Exercise is medicine for people with diabetes or kidney disease
You’ve probably heard that exercise is the best medicine. And now two new studies prove that’s really true, at least for two serious and growing problems: diabetes and kidney disease.
In the first report, researchers found that vigorous activity, but not moderate exercise, helped reduce blood sugar levels in people with type 2 diabetes or insulin resistance, a condition in which the body has trouble regulating blood sugar. Those who participated in brief interval workouts—meaning they alternated between bursts of intense activity and slower recovery periods—before breakfast, lunch and dinner reduced post-meal blood sugar levels by 12 percent. The effect persisted through the next day. Walking at a moderate pace for 30 minutes before dinner, on the other hand, didn’t lower blood sugar.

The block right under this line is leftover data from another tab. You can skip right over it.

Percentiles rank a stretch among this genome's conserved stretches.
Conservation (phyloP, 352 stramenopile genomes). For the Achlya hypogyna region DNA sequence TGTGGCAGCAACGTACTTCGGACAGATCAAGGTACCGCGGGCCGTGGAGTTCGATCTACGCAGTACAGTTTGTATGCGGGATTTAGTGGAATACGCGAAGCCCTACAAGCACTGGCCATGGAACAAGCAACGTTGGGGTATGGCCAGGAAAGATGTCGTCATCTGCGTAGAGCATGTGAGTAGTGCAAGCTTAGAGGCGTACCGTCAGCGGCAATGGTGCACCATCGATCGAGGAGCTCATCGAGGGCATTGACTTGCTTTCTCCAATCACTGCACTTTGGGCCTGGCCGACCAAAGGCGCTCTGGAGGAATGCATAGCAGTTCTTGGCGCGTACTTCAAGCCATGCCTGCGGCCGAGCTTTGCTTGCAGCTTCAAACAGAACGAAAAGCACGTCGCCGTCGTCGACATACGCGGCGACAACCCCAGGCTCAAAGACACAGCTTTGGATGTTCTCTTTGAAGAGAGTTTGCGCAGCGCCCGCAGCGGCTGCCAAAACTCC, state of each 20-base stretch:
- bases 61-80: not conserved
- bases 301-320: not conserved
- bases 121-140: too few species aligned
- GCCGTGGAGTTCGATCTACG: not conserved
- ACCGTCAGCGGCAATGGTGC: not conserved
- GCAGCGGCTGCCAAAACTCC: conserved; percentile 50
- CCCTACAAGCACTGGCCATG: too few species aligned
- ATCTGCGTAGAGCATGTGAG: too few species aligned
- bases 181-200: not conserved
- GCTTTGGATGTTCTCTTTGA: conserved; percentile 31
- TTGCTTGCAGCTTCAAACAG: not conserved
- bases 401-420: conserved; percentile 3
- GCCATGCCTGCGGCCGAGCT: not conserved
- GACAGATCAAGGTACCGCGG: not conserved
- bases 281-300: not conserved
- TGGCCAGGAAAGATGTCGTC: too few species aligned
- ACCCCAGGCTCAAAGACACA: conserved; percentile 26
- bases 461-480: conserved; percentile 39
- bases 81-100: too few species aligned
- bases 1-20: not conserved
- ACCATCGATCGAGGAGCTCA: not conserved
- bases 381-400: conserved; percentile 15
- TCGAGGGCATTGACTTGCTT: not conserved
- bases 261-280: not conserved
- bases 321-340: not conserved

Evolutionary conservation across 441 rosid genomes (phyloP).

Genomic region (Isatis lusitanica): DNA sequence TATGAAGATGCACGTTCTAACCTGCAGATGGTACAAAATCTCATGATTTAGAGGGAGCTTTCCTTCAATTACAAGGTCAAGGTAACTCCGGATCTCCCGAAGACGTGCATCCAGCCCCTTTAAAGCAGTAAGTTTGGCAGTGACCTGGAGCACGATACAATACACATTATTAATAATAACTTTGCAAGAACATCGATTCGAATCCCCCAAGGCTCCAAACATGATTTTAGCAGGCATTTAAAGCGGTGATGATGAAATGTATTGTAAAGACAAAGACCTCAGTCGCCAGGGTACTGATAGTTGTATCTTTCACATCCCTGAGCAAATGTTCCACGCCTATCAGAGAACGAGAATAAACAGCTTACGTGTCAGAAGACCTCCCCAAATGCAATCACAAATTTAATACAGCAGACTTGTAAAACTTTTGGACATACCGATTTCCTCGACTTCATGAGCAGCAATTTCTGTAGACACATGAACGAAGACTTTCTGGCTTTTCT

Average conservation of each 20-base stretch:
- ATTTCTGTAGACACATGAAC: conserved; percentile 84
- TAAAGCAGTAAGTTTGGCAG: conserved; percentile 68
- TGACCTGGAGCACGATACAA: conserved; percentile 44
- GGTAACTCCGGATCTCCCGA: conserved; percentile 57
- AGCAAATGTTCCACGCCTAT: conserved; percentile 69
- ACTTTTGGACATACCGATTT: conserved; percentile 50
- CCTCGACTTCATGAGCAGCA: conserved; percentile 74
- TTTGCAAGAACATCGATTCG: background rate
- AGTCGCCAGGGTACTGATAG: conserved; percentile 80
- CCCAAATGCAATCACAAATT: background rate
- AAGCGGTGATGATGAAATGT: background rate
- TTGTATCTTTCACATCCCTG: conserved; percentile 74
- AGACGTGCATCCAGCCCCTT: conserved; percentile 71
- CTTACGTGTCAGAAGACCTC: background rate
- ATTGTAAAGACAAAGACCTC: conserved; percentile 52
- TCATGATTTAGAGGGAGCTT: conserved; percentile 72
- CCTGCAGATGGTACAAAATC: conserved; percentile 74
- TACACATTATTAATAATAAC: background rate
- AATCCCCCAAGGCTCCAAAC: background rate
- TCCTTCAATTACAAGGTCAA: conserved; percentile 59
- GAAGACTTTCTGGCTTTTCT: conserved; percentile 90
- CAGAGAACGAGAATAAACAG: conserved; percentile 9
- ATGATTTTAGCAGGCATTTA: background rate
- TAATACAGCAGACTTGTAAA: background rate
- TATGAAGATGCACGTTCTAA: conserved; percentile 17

Researchers speculate that high-intensity exercise may be better at improving insulin sensitivity, helping to stabilize blood sugar levels, according to the study, which was published in the journal Diabetologia. That’s important, because controlling post-meal blood sugar spikes may help ward off type 2 diabetes as well as related complications, including heart disease. A bonus? Brief, intense workouts may be easier to incorporate into your daily routine than longer ones.
In a second study, which was published in the Clinical Journal of the American Society of Nephrology, researchers found that chronic kidney disease patients who walked regularly were 33 percent less likely to die and 21 percent less likely to need dialysis or a kidney transplant. This was true regardless of whether they had other medical conditions, such as heart disease and diabetes. The more the patients walked, the more they benefited: Those who did so seven or more times per week were 59 percent less likely to die during the study and 44 percent less likely to need dialysis or a transplant.
— Deborah Pike Olsen
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